When we pray, we wash our hands and face first. Traditional nail polish creates a barrier between the fingernails and water. For [nail polish] to fulfil the requirement of washing before prayer, the water needs to touch the nail.
When Inglot released water-permeable nail polish it was HUGE in the Muslim world. Suddenly, there was this nail polish that women can wear any time!
We could not believe it when it came out. I walked into the Inglot store and the sales assistant could tell I was Muslim because of my hijab and she asked me: “Would you like to try our Halal nail polish?”
They’d obviously trained their staff! There are Muslims with a lot of cash to spend.
The Inglot nail polish isn’t Halal certified but is obviously Halal friendly. Is third party Halal certification important?
Recently a lot more products in Australia have been certified Halal and is is really nice having those options.
If you go to predominately Muslim countries like Malaysia, there is Halal certification on everything. Even on bottles of water. I remember thinking, how could water not be Halal?!
But if I go to a store that stocks products that are vegan or cruelty-free, and I see that the product doesn’t contain alcohol, that’s usually enough to make me feel very confident using it.
If there’s no animal product in your makeup and it’s Certified Cruelty Free then you don’t need to worry too much because it’s likely it will therefore be Halal.
What beauty products are you loving?
Kester Black nail polish! They are not a Muslim brand but their polishes are water-permeable and they have Halal certification.
I was so excited when I found out about it. I loved that it was vegan and cruelty-free. I also love that they donate to charity.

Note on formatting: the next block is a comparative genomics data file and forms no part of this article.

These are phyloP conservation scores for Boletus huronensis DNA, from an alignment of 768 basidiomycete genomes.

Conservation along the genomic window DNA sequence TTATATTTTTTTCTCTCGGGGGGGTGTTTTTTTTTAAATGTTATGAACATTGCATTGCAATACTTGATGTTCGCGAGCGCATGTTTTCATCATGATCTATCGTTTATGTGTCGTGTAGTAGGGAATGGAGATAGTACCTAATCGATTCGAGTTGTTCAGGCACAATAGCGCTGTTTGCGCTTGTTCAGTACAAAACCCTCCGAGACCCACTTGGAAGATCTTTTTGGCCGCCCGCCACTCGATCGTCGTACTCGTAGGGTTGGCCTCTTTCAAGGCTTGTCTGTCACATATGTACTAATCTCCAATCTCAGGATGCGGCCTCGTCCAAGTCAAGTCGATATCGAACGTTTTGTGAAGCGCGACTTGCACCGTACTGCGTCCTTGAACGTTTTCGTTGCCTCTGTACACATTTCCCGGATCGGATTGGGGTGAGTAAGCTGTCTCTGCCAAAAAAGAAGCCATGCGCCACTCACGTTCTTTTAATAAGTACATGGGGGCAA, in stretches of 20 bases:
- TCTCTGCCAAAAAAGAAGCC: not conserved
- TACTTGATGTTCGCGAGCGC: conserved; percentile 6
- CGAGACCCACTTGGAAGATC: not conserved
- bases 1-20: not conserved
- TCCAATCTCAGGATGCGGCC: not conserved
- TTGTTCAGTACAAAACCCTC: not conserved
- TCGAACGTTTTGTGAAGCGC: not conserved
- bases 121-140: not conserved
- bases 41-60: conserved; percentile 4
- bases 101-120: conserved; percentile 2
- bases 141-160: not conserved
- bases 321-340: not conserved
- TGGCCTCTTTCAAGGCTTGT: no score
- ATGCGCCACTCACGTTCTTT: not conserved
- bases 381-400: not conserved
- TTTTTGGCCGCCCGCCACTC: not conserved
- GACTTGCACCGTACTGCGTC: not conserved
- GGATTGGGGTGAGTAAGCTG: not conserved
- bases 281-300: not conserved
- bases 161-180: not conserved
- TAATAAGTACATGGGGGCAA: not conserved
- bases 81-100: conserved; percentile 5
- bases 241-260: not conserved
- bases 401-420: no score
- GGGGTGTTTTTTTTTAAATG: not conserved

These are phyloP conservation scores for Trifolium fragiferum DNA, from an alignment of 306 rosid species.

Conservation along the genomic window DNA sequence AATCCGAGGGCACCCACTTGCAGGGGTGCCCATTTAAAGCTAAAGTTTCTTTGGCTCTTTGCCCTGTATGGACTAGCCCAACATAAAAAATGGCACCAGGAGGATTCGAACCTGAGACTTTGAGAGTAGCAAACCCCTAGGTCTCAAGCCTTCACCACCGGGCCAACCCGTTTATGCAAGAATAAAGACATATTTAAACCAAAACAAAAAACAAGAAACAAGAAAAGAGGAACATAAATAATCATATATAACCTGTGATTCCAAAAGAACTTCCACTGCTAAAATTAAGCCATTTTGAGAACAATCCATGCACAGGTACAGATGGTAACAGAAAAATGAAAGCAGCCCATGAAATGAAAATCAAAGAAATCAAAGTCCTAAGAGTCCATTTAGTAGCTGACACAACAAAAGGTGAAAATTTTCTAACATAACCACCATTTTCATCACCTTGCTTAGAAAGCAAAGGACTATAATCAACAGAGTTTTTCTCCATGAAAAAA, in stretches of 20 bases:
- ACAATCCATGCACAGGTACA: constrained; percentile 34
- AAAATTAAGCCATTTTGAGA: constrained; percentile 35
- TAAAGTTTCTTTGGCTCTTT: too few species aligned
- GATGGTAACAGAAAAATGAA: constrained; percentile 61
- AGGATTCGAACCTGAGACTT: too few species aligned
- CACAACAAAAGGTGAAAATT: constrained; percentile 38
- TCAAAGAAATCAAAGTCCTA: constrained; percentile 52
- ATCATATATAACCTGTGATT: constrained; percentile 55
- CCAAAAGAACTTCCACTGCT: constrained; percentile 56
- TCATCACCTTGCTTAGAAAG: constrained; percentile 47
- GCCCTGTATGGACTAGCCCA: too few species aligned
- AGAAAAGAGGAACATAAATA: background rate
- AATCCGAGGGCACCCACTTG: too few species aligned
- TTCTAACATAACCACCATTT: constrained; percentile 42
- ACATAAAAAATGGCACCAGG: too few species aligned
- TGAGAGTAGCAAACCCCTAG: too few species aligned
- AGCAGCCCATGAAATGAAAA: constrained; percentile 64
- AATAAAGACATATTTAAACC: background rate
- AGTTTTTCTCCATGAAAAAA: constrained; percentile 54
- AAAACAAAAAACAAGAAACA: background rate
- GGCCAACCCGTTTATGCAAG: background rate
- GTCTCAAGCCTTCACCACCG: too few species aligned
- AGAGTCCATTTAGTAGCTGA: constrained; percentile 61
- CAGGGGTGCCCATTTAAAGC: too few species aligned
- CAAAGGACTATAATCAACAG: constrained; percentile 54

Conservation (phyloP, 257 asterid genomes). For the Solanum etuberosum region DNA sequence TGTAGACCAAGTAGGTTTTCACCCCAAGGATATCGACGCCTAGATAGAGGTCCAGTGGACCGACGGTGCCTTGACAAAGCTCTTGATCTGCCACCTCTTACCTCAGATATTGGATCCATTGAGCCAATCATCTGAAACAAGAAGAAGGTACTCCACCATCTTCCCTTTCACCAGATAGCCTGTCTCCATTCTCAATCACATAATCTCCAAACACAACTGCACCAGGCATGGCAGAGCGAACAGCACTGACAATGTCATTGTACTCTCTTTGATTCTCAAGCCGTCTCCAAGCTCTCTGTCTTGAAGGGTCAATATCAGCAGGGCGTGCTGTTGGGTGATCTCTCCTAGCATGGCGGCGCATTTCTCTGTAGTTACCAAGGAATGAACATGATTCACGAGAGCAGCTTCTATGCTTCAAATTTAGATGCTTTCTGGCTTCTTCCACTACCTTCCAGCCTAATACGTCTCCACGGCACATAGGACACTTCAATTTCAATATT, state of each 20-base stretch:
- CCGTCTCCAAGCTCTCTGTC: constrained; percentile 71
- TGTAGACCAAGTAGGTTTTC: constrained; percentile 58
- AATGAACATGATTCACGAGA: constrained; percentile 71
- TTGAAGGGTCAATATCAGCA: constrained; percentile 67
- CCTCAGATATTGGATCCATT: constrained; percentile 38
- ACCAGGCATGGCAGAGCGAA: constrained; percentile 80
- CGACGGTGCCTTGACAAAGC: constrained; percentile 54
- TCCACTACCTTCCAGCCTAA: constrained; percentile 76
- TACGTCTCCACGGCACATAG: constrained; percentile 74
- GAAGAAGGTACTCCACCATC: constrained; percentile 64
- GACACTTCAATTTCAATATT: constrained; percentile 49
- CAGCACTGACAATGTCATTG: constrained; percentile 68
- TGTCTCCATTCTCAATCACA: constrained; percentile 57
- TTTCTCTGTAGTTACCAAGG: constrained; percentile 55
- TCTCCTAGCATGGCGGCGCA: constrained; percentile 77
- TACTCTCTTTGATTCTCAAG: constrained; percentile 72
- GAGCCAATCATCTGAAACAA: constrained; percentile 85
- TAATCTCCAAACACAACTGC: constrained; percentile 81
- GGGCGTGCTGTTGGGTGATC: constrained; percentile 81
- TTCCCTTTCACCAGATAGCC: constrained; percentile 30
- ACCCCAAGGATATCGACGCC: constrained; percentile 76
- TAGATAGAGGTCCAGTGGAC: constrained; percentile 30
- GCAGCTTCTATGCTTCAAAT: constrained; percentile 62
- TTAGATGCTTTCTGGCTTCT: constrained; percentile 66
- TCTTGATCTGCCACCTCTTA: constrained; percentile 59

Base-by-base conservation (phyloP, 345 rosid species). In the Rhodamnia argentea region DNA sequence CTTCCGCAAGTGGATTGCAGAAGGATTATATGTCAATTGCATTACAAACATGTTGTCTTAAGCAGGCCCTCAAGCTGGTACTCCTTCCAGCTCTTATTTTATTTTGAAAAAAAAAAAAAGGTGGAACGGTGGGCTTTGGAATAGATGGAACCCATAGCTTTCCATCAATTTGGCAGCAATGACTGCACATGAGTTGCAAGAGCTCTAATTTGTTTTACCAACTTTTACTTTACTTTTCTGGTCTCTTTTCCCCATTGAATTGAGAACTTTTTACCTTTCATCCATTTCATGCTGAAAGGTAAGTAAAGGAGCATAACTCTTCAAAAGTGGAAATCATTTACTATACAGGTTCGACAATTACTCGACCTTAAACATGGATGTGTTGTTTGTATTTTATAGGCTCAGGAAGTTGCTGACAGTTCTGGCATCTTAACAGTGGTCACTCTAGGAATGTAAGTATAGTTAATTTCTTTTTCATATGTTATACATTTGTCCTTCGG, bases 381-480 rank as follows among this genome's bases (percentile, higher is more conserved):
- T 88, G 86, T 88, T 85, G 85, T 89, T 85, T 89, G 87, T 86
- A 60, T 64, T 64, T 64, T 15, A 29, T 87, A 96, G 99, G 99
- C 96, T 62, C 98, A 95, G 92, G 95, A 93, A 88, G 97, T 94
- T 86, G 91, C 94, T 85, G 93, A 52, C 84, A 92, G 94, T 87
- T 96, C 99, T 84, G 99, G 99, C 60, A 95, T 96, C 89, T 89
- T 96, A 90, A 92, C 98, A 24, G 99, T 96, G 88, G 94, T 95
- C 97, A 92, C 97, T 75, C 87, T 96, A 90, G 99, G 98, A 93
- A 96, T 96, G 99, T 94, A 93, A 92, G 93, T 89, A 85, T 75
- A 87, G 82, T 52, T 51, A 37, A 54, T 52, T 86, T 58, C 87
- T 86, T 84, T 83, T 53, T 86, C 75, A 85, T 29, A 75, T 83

I love the Halal certification and this isn’t even a Muslim brand. It’s a nail polish brand that has a strong social conscience that thought: “We may as well get Halal certification and make choosing our brand easier for Muslims”.
I ordered three bottles because it ticks all the boxes as a truly Halal product. It doesn’t harm humans or any other creature and I can still wear it and pray!
What is the future for the Halal personal care category in Australia?
I think it will continue to grow and I think the quality will continue to improve. We’ll see more of the big brands embracing it.
Really big fashion brands like Chanel and Uniqlo are releasing hijabs. They realise that this is a market that is essentially untapped.
It’s nice. It’s simply creating another option for their diverse market, which has got to be a good thing.
We’ll see it more in the cosmetic industry and that will extend to other areas as well.
Dr Susan Carland is an academic, author, and social commentator. She has a PhD from Monash University’s School of Social Sciences, where she is a lecturer and researcher at Monash University’s National Centre for Australian Studies. Her teaching and research expertise are in gender, sociology, contemporary Australia, and the modern Muslim experience. Susan is a regular paper reviewer and Friday panelist on ABC TV’s News Breakfast, and was also the host of the ABC Radio National Series Assumptions. She has appeared on the Agony series, Lateline, Q and A, The Drum, Home Delivery, and has featured in Harpers Bazaar, Dumbo Feather and Sunday Life magazines. In 2012 she was named on the 20 Most Influential Australian Female Voices list by The Age. She has also been named on the 500 Most Influential Muslims in the World list.